So I think what I am looking for is a way to find interest in things that you can do with friends, while having to deal with this anxiety towards people. I would like to connect with people again, but I can never manage to act like myself when interacting with them. I am constantly hung up in "meta-thoughts" about what I should do, how I am doing or why I am doing it like this.

  • Unfortunately I don´t have many friends who are also into programming, though this will probably change when I start studying computer science. The problem is that I am not good at sharing. Whenever I share something I somehow start to make it look like nothing special because I am afraid of bragging. I make it look so mundane that even I myself remain kind of "disenchanted" – stimulate Nov 6 '17 at 14:52
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Development of self-awareness can be quite useful throughout the rest of your adult life. Balancing that awareness with self-criticism can help you to become effective regardless of the social situation. Consider the following thoughts:

  1. Do your best to be calm. You seem to have some self-doubt ("can't enjoy myself", "always nervous"). Perhaps allowing yourself to be uncertain, without being self-critical would help alleviate your nervousness.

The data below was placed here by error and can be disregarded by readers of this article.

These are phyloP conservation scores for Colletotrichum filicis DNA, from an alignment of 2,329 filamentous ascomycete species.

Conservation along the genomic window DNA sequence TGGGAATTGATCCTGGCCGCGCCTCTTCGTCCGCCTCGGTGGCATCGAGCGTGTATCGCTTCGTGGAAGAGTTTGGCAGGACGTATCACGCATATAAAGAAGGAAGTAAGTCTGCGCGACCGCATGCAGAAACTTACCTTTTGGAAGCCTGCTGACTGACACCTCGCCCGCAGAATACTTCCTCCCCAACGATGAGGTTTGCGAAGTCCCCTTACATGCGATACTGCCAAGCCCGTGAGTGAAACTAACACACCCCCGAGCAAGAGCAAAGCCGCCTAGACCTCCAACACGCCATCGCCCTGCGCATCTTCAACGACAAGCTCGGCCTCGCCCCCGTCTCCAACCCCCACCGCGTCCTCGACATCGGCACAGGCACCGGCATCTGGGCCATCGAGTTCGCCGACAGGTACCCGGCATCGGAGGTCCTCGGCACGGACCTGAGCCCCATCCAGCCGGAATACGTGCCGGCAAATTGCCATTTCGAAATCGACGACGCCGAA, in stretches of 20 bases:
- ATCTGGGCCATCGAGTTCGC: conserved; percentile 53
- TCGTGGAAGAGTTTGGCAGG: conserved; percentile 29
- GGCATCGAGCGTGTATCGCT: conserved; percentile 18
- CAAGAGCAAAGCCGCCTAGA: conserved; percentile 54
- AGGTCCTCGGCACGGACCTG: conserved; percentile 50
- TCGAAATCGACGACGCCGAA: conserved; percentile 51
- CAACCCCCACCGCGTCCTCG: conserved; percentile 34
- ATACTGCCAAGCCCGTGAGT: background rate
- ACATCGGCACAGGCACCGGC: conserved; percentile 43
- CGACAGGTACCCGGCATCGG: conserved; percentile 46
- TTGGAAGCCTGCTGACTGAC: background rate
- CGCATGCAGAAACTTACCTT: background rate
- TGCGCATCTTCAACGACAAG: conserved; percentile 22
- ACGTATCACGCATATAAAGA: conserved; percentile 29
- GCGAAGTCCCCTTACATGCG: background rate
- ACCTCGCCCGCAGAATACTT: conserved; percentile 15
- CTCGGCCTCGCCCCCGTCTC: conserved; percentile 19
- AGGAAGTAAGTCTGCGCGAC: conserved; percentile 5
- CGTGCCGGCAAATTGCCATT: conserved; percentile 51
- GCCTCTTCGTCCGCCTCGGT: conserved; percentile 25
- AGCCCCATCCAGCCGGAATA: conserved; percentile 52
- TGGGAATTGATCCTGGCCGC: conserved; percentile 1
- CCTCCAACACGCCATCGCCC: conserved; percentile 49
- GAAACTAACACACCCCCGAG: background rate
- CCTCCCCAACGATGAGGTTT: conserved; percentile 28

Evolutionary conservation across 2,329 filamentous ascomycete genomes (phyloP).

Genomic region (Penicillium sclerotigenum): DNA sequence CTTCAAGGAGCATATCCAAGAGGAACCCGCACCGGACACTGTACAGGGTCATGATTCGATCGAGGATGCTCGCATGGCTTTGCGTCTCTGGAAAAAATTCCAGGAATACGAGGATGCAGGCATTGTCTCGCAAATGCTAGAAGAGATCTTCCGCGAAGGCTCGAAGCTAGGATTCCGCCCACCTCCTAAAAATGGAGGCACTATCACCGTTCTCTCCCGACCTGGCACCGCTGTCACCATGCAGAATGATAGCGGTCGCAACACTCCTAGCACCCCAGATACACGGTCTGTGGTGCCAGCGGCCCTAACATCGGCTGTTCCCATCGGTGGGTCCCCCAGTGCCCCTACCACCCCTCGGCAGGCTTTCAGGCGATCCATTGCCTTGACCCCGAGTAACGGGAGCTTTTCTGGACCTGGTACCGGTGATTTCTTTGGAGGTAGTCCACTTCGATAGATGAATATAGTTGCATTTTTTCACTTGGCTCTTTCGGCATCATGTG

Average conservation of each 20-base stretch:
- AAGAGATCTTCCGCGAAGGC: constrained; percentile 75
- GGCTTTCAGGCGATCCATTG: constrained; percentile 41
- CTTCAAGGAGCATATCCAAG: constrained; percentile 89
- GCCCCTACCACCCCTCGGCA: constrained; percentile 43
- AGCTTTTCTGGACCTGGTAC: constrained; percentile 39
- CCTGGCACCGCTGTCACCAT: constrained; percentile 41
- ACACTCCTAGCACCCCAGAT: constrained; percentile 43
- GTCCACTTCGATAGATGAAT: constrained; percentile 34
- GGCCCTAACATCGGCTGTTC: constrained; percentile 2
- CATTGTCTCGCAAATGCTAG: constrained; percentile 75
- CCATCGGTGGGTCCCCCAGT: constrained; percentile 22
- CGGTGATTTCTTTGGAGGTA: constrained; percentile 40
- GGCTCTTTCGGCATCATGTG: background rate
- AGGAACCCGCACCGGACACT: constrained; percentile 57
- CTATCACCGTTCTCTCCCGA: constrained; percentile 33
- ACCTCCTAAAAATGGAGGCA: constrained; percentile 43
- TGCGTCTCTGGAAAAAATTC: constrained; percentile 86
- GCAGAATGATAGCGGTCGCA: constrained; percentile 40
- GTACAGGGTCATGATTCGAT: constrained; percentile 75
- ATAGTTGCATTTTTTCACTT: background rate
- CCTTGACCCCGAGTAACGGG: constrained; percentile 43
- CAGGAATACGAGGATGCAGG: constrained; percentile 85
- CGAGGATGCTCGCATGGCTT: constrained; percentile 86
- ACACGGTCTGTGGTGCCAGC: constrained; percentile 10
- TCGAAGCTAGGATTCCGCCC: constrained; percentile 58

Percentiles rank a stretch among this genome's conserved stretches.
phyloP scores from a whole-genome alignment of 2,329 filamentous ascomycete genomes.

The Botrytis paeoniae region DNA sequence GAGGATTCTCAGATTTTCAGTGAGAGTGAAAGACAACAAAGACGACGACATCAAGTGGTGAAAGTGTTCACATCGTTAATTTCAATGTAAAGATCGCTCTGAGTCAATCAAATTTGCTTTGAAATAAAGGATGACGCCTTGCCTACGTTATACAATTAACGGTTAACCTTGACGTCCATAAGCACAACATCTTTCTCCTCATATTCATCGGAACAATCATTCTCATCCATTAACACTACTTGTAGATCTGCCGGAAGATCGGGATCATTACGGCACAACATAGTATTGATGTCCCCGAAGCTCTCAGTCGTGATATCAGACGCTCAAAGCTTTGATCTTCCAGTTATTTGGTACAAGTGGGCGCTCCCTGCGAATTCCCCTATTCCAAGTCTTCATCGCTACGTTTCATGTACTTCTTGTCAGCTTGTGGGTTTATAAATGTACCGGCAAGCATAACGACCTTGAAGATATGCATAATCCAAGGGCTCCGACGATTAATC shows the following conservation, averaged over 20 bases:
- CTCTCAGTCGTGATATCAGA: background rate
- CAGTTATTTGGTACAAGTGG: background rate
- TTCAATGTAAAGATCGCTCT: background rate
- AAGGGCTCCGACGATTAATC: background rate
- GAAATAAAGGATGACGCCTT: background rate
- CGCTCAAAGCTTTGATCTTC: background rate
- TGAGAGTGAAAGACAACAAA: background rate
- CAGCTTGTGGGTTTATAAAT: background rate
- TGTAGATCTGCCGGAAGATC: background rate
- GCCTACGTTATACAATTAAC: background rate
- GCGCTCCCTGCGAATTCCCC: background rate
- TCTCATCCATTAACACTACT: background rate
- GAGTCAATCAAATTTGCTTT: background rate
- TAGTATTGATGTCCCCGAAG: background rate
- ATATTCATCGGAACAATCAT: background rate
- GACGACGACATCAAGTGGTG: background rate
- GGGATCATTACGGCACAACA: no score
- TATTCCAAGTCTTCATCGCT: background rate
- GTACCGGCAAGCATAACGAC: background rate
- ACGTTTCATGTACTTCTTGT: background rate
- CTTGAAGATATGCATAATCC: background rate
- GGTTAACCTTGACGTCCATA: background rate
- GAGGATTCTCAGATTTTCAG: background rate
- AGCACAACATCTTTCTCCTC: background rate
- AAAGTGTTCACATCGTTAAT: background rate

2. You are not alone. Most successful people have experienced some self-doubt. Have some way to mitigate those feelings uncertainty, whether it's deep breathing or internal empathy ("It's okay to be unsure.").

  3. Take breaks if necessary. Sometimes just "stepping out for a moment" will let you clear your head. You said you like fresh air ("the air being clear"); don't hesitate to excuse yourself, get some fresh air and come back refreshed.

  4. Others may judge you less than you suspect them to. If you are shy or self-conscious, that nature may amplify the temptation to believe others wish ill for you. A simple survey of random people (no need to do this, although it may prove enlightening) could show that most persons surrounding you don't pass their time by passing judgement. Choosing to acknowledge this principle may lighten the perceived social burden you place on yourself.

All other things considered though, give yourself grace to take small steps as consistently as you can. You can walk great distances one step at a time - you can make the life change you desire using consistent small steps as well.

  • You are right, I very often criticize myself and doubt my abilities which often leads to nervousness, especially when I am worried I will "get caught"(by other people), which in turn leads to me making more mistakes. I will try to be more gracious with myself from now on and I will see what that changes. Thanks you for your answer :) – stimulate Nov 6 '17 at 15:25